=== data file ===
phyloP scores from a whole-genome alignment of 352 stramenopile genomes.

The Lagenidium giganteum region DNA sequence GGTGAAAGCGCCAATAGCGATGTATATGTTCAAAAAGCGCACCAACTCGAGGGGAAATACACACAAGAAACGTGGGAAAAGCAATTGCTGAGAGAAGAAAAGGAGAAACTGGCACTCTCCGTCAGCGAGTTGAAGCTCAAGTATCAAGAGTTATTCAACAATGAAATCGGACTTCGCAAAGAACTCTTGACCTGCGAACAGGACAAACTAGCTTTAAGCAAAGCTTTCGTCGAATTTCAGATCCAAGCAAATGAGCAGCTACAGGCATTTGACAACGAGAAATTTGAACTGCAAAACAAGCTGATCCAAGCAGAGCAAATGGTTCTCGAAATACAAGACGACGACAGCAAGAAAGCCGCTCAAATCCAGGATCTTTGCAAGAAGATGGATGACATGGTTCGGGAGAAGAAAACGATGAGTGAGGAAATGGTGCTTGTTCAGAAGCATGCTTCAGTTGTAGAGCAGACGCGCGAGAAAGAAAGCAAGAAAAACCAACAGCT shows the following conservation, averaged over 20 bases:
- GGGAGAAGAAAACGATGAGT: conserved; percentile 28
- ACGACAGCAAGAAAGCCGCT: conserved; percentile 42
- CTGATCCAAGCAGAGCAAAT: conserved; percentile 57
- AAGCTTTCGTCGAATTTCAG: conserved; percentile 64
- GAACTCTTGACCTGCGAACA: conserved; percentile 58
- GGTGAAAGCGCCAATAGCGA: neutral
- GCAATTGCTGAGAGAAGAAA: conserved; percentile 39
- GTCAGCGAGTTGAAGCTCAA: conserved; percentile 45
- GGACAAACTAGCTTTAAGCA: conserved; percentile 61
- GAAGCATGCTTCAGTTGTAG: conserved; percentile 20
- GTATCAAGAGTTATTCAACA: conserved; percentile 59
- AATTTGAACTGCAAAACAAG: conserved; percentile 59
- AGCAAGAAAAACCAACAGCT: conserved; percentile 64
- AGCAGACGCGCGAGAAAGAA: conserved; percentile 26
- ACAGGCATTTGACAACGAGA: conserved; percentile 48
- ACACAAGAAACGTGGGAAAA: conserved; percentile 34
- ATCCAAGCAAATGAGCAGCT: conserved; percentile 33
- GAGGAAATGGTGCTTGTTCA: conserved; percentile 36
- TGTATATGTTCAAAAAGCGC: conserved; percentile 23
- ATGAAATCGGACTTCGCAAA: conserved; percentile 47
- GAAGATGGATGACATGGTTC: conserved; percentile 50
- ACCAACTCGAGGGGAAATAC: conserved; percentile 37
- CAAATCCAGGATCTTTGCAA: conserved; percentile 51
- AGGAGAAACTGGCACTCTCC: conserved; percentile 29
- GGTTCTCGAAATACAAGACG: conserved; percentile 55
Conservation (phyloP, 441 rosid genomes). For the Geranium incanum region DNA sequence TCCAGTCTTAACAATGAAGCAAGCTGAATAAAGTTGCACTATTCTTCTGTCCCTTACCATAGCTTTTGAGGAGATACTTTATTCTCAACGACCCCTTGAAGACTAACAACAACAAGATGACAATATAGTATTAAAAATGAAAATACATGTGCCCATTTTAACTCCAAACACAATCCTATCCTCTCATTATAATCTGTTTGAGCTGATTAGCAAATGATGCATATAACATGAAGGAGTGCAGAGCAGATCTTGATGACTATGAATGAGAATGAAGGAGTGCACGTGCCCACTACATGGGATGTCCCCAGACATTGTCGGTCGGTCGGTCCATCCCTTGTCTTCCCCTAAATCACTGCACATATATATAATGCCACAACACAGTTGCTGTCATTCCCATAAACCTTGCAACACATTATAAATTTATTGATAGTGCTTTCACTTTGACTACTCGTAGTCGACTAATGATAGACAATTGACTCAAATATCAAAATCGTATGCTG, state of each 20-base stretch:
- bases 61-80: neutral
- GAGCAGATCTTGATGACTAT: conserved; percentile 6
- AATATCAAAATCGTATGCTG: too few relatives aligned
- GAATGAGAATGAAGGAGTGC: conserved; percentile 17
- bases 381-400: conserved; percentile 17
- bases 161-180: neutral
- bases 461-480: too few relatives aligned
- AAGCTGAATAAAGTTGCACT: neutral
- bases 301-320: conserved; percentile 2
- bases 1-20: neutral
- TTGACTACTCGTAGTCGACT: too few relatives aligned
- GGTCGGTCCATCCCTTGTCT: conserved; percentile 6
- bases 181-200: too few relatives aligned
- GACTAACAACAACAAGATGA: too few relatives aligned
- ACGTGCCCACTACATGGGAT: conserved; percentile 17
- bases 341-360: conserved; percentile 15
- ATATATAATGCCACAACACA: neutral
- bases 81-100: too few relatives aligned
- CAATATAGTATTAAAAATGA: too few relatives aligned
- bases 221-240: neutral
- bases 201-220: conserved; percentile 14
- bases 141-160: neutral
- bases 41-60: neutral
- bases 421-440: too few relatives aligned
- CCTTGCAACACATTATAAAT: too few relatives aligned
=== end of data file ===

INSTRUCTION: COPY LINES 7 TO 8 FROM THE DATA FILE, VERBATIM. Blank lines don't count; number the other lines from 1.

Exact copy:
- GAACTCTTGACCTGCGAACA: conserved; percentile 58
- GGTGAAAGCGCCAATAGCGA: neutral